Price to book ratio
"Book value" is another phrase for "net worth." It is how much a company is worth after all liabilities have been paid or subtracted out. If the assets are greater than the liabilities, then it will be positive (a good thing). This is the theoretical liquidation value of the company -- what you have left if you sell all the assets and pay off all the liabilities.
If that number is divided into the market cap of the company, that gives a P/B ratio. If it is lower than 1.0, then the company is selling below its theoretical liquidation value and could be considered a value. However, not all assets are created equal.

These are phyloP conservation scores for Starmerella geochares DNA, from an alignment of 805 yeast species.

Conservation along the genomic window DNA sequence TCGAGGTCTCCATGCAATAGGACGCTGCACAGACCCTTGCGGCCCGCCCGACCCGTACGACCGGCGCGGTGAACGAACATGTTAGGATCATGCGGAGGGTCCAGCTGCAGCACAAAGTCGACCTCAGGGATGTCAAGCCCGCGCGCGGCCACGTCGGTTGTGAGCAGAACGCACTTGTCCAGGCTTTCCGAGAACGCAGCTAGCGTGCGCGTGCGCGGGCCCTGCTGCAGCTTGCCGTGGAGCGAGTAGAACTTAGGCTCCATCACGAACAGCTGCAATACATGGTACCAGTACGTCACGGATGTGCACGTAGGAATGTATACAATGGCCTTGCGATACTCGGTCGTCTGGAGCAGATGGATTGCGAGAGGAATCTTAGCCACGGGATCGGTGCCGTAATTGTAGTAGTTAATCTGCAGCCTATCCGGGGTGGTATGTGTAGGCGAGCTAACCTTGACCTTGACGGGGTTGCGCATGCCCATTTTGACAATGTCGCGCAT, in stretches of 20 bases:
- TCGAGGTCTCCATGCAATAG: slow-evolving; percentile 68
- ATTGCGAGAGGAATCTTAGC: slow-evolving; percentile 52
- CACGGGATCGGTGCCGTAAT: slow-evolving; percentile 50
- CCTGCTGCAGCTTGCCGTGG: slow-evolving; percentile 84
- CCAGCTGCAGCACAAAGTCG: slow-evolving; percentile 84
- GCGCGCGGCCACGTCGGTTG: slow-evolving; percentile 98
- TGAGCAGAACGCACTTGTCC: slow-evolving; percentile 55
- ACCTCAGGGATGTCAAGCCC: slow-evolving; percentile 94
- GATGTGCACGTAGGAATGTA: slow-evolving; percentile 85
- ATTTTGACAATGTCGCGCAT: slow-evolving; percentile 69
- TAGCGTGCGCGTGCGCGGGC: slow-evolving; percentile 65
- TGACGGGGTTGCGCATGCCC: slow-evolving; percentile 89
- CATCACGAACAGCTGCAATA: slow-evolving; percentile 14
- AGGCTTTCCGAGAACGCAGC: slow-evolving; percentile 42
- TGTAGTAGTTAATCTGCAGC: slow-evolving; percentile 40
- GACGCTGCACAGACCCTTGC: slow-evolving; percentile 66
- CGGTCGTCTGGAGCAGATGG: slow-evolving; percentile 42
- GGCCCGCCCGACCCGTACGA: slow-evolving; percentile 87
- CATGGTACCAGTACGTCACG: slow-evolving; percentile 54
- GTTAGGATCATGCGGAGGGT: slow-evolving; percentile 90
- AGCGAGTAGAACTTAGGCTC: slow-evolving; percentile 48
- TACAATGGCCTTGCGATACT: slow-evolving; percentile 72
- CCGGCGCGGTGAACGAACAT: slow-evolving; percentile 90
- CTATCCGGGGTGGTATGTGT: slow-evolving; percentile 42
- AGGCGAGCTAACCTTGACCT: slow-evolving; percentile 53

In other words, not all assets are salable. Goodwill, for instance. Goodwill is the amount above the book value that an acquiring company pays when it purchases another company. It is supposed to represent intangible items such as the purchased company's good name, its customer lists, etc. But can you really go out and sell that goodwill and get anything for it, much less the amount carried on the books of the purchasing company? Probably not.
Therefore, many investors look at tangible book value -- that is, book value without intangible assets such as goodwill included. This will be lower than book value if there are any intangible assets on the books, resulting in a lower, "P/TBV" (for "tangible book value") ratio. However, this is likely a more accurate measure of the company's worth and how the market is pricing the company.